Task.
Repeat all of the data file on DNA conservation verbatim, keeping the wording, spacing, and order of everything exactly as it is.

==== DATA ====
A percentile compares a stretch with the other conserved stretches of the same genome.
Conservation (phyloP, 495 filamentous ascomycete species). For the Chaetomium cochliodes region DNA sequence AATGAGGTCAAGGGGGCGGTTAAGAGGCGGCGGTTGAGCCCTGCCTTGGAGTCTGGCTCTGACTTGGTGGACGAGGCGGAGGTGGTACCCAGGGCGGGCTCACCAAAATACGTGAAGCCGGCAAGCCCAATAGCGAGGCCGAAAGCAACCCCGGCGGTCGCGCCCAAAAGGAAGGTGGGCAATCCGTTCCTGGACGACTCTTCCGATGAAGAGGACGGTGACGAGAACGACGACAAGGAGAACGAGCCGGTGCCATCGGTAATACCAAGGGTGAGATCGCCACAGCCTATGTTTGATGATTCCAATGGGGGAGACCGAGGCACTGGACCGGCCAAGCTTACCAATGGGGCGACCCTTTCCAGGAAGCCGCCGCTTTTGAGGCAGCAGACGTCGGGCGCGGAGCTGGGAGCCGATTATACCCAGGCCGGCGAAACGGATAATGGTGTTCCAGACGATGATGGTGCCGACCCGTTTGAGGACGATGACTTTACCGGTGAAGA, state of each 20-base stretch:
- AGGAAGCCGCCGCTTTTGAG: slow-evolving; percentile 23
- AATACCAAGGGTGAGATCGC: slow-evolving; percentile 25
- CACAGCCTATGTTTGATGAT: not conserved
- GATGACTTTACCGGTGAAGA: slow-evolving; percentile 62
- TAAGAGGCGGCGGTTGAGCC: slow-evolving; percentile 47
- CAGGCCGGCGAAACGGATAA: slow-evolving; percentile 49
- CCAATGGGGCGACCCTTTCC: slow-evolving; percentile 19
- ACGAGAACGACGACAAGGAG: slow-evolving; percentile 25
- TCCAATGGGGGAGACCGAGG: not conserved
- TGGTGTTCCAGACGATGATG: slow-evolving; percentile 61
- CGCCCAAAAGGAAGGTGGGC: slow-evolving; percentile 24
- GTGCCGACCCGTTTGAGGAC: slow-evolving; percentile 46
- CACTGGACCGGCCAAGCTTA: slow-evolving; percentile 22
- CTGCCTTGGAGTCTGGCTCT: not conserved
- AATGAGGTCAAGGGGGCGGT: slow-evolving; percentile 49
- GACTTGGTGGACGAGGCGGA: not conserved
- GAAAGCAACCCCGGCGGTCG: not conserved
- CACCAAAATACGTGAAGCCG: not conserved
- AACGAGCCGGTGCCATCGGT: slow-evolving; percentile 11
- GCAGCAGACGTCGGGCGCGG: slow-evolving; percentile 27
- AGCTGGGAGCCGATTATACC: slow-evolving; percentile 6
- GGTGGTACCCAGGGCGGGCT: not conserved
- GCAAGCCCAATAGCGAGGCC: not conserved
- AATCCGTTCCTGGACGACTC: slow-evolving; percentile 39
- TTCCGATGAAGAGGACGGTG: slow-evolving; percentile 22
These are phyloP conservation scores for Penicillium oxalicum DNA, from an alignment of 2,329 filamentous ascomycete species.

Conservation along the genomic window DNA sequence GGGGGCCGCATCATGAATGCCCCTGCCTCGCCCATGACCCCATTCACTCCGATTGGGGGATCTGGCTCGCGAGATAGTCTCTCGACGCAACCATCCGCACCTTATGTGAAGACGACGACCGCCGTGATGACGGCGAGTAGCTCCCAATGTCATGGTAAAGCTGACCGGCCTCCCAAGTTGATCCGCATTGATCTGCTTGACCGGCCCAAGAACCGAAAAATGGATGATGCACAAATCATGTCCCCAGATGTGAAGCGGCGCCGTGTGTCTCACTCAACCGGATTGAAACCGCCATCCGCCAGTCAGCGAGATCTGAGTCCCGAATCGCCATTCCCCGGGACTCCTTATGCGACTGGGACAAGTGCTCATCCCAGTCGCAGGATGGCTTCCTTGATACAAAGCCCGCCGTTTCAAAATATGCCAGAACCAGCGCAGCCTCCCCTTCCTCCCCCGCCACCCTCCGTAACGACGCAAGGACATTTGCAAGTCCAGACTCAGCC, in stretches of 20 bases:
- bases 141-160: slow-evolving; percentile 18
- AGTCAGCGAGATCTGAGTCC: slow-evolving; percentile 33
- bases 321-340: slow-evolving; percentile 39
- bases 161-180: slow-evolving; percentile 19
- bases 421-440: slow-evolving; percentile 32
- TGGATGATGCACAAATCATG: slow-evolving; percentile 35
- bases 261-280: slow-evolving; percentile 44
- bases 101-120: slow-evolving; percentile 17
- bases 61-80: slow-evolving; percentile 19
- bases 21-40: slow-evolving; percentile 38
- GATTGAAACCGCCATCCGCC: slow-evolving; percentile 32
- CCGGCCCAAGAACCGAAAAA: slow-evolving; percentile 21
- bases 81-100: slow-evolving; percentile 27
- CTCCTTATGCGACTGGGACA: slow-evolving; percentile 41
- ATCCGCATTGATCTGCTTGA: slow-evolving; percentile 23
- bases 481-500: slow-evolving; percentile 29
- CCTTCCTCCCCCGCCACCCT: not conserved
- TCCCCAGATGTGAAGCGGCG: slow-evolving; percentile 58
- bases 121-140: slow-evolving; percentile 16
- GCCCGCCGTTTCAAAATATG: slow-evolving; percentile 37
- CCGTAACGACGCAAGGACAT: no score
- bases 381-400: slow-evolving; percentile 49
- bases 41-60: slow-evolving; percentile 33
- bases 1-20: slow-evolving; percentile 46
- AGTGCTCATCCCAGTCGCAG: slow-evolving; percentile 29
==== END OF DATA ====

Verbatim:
A percentile compares a stretch with the other conserved stretches of the same genome.
Conservation (phyloP, 495 filamentous ascomycete species). For the Chaetomium cochliodes region DNA sequence AATGAGGTCAAGGGGGCGGTTAAGAGGCGGCGGTTGAGCCCTGCCTTGGAGTCTGGCTCTGACTTGGTGGACGAGGCGGAGGTGGTACCCAGGGCGGGCTCACCAAAATACGTGAAGCCGGCAAGCCCAATAGCGAGGCCGAAAGCAACCCCGGCGGTCGCGCCCAAAAGGAAGGTGGGCAATCCGTTCCTGGACGACTCTTCCGATGAAGAGGACGGTGACGAGAACGACGACAAGGAGAACGAGCCGGTGCCATCGGTAATACCAAGGGTGAGATCGCCACAGCCTATGTTTGATGATTCCAATGGGGGAGACCGAGGCACTGGACCGGCCAAGCTTACCAATGGGGCGACCCTTTCCAGGAAGCCGCCGCTTTTGAGGCAGCAGACGTCGGGCGCGGAGCTGGGAGCCGATTATACCCAGGCCGGCGAAACGGATAATGGTGTTCCAGACGATGATGGTGCCGACCCGTTTGAGGACGATGACTTTACCGGTGAAGA, state of each 20-base stretch:
- AGGAAGCCGCCGCTTTTGAG: slow-evolving; percentile 23
- AATACCAAGGGTGAGATCGC: slow-evolving; percentile 25
- CACAGCCTATGTTTGATGAT: not conserved
- GATGACTTTACCGGTGAAGA: slow-evolving; percentile 62
- TAAGAGGCGGCGGTTGAGCC: slow-evolving; percentile 47
- CAGGCCGGCGAAACGGATAA: slow-evolving; percentile 49
- CCAATGGGGCGACCCTTTCC: slow-evolving; percentile 19
- ACGAGAACGACGACAAGGAG: slow-evolving; percentile 25
- TCCAATGGGGGAGACCGAGG: not conserved
- TGGTGTTCCAGACGATGATG: slow-evolving; percentile 61
- CGCCCAAAAGGAAGGTGGGC: slow-evolving; percentile 24
- GTGCCGACCCGTTTGAGGAC: slow-evolving; percentile 46
- CACTGGACCGGCCAAGCTTA: slow-evolving; percentile 22
- CTGCCTTGGAGTCTGGCTCT: not conserved
- AATGAGGTCAAGGGGGCGGT: slow-evolving; percentile 49
- GACTTGGTGGACGAGGCGGA: not conserved
- GAAAGCAACCCCGGCGGTCG: not conserved
- CACCAAAATACGTGAAGCCG: not conserved
- AACGAGCCGGTGCCATCGGT: slow-evolving; percentile 11
- GCAGCAGACGTCGGGCGCGG: slow-evolving; percentile 27
- AGCTGGGAGCCGATTATACC: slow-evolving; percentile 6
- GGTGGTACCCAGGGCGGGCT: not conserved
- GCAAGCCCAATAGCGAGGCC: not conserved
- AATCCGTTCCTGGACGACTC: slow-evolving; percentile 39
- TTCCGATGAAGAGGACGGTG: slow-evolving; percentile 22
These are phyloP conservation scores for Penicillium oxalicum DNA, from an alignment of 2,329 filamentous ascomycete species.

Conservation along the genomic window DNA sequence GGGGGCCGCATCATGAATGCCCCTGCCTCGCCCATGACCCCATTCACTCCGATTGGGGGATCTGGCTCGCGAGATAGTCTCTCGACGCAACCATCCGCACCTTATGTGAAGACGACGACCGCCGTGATGACGGCGAGTAGCTCCCAATGTCATGGTAAAGCTGACCGGCCTCCCAAGTTGATCCGCATTGATCTGCTTGACCGGCCCAAGAACCGAAAAATGGATGATGCACAAATCATGTCCCCAGATGTGAAGCGGCGCCGTGTGTCTCACTCAACCGGATTGAAACCGCCATCCGCCAGTCAGCGAGATCTGAGTCCCGAATCGCCATTCCCCGGGACTCCTTATGCGACTGGGACAAGTGCTCATCCCAGTCGCAGGATGGCTTCCTTGATACAAAGCCCGCCGTTTCAAAATATGCCAGAACCAGCGCAGCCTCCCCTTCCTCCCCCGCCACCCTCCGTAACGACGCAAGGACATTTGCAAGTCCAGACTCAGCC, in stretches of 20 bases:
- bases 141-160: slow-evolving; percentile 18
- AGTCAGCGAGATCTGAGTCC: slow-evolving; percentile 33
- bases 321-340: slow-evolving; percentile 39
- bases 161-180: slow-evolving; percentile 19
- bases 421-440: slow-evolving; percentile 32
- TGGATGATGCACAAATCATG: slow-evolving; percentile 35
- bases 261-280: slow-evolving; percentile 44
- bases 101-120: slow-evolving; percentile 17
- bases 61-80: slow-evolving; percentile 19
- bases 21-40: slow-evolving; percentile 38
- GATTGAAACCGCCATCCGCC: slow-evolving; percentile 32
- CCGGCCCAAGAACCGAAAAA: slow-evolving; percentile 21
- bases 81-100: slow-evolving; percentile 27
- CTCCTTATGCGACTGGGACA: slow-evolving; percentile 41
- ATCCGCATTGATCTGCTTGA: slow-evolving; percentile 23
- bases 481-500: slow-evolving; percentile 29
- CCTTCCTCCCCCGCCACCCT: not conserved
- TCCCCAGATGTGAAGCGGCG: slow-evolving; percentile 58
- bases 121-140: slow-evolving; percentile 16
- GCCCGCCGTTTCAAAATATG: slow-evolving; percentile 37
- CCGTAACGACGCAAGGACAT: no score
- bases 381-400: slow-evolving; percentile 49
- bases 41-60: slow-evolving; percentile 33
- bases 1-20: slow-evolving; percentile 46
- AGTGCTCATCCCAGTCGCAG: slow-evolving; percentile 29